Y-Balance Test Performance After a Competitive Field Hockey Season: A Pretest-Posttest Study

in Journal of Sport Rehabilitation

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Matthew C. Hoch
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Lauren A. Welsch
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Emily M. Hartley
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Cameron J. Powden
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Johanna M. Hoch
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Context: The Y-Balance Test (YBT) is a dynamic balance assessment used as a preseason musculoskeletal screen to determine injury risk. While the YBT has demonstrated excellent test-retest reliability, it is unknown if YBT performance changes following participation in a competitive athletic season. Objective: Determine if a competitive athletic season affects YBT performance in field hockey players. Design: Pretest-posttest. Setting: Laboratory. Participants: 20 NCAA Division I women's field hockey players (age = 19.55 ± 1.30 y; height = 165.10 ± 5.277 cm; mass = 62.62 ± 4.64 kg) from a single team volunteered. Participants had to be free from injury throughout the entire study and participate in all athletic activities. Interventions: Participants completed data collection sessions prior to (preseason) and following the athletic season (postseason). Between data collections, participants competed in the fall competitive field hockey season, which was ~3 months in duration. During data collection, participants completed the YBT bilaterally. Main Outcome Measures: The independent variable was time (preseason, postseason) and the dependent variables were normalized reach distances (anterior, posteromedial, posterolateral, composite) and between-limb symmetry for each reach direction. Differences between preseason and postseason were examined using paired t tests (P ≤ .05) as well as Bland-Altman limits of agreement. Results: 4 players sustained a lower extremity injury during the season and were excluded from analysis. There were no significant differences between preseason and postseason reach distances for any reach directions on either limb (P ≥ .31) or in the between-limb symmetries (P ≥ .52). The limits of agreement analyses determined there was a low mean bias across measurements (≤1.67%); however, the 95% confidence intervals indicated there was high variability within the posterior reach directions over time (±4.75 to ± 14.83%). Conclusion: No changes in YBT performance were identified following a competitive field hockey season in Division I female athletes. However, the variability within the posterior reach directions over time may contribute to the limited use of these directions for injury risk stratification.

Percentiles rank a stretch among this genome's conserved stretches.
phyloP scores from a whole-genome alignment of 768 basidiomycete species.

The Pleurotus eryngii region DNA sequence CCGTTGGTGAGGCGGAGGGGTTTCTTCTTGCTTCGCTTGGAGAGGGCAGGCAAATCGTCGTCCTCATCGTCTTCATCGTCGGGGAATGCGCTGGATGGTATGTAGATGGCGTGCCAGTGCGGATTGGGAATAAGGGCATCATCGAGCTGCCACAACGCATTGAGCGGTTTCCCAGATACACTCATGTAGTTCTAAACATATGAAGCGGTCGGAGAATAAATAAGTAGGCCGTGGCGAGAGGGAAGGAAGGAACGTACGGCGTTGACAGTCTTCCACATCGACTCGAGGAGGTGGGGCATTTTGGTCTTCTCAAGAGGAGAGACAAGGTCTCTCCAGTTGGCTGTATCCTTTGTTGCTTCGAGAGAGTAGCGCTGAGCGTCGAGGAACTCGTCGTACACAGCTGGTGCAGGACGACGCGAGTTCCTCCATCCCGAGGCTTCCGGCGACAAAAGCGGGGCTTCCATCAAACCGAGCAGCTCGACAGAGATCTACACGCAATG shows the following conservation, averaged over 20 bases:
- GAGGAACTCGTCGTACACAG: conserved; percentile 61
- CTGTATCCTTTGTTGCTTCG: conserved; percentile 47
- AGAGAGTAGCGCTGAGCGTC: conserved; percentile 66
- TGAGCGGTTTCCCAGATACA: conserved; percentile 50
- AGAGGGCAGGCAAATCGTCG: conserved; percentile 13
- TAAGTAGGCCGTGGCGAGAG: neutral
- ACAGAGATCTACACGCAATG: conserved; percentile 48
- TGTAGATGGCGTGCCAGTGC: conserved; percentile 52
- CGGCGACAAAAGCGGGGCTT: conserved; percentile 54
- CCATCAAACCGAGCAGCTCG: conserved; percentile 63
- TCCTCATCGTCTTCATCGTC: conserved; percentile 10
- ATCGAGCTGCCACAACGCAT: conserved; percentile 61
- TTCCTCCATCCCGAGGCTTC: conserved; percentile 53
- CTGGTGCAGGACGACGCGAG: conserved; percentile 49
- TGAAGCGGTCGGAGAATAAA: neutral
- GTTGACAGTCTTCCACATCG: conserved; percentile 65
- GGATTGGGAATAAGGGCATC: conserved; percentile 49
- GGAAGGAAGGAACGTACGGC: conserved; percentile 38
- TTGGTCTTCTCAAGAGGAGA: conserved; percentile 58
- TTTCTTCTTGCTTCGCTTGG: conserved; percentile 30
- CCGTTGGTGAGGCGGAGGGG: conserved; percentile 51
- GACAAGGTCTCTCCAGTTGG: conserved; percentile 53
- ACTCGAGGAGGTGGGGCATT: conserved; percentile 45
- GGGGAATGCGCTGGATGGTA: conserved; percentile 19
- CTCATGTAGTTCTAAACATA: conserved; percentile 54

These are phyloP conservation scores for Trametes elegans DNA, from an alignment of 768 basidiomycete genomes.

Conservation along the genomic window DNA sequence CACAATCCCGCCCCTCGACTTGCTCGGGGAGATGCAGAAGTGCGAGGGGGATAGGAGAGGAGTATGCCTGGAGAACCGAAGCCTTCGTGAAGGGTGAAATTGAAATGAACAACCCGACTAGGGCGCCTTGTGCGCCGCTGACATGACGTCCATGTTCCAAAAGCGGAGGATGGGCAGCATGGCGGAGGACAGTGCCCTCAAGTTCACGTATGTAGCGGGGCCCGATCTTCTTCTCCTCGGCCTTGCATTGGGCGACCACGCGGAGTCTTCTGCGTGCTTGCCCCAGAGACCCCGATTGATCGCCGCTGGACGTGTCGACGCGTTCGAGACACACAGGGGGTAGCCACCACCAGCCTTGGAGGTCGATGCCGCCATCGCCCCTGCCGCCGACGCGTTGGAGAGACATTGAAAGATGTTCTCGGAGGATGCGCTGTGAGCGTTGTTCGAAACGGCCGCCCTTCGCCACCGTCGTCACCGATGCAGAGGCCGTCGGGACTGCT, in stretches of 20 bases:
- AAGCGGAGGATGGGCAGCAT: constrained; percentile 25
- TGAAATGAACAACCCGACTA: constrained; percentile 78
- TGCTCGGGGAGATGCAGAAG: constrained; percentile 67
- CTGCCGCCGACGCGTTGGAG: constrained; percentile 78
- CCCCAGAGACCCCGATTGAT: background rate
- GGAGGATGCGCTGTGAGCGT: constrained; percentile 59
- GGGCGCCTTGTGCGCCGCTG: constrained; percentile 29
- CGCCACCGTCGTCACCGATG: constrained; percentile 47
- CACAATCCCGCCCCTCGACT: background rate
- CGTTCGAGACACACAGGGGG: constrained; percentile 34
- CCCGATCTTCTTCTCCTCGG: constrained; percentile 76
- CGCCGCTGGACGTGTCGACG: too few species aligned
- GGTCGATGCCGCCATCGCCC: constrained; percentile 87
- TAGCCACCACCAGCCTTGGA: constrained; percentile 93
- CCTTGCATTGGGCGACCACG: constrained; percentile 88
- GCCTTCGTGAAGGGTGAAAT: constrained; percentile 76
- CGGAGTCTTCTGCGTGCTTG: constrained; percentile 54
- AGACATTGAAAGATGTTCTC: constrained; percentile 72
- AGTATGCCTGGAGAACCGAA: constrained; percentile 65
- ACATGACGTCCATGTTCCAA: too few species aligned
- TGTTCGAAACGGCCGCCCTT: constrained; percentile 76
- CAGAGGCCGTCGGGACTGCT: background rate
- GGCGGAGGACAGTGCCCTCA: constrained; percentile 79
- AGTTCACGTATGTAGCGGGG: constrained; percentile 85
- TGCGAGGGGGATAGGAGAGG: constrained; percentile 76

MC Hoch and JM Hoch are with the Division of Athletic Training, University of Kentucky, Lexington, KY. Welsch and Hartley are with the College of Health Sciences, Old Dominion University, Norfolk, VA. Powden is with the College of Nursing, Health, and Human Services, Indiana State University, Terre Haute, IN.

MC Hoch (mhoch@odu.edu) is corresponding author.
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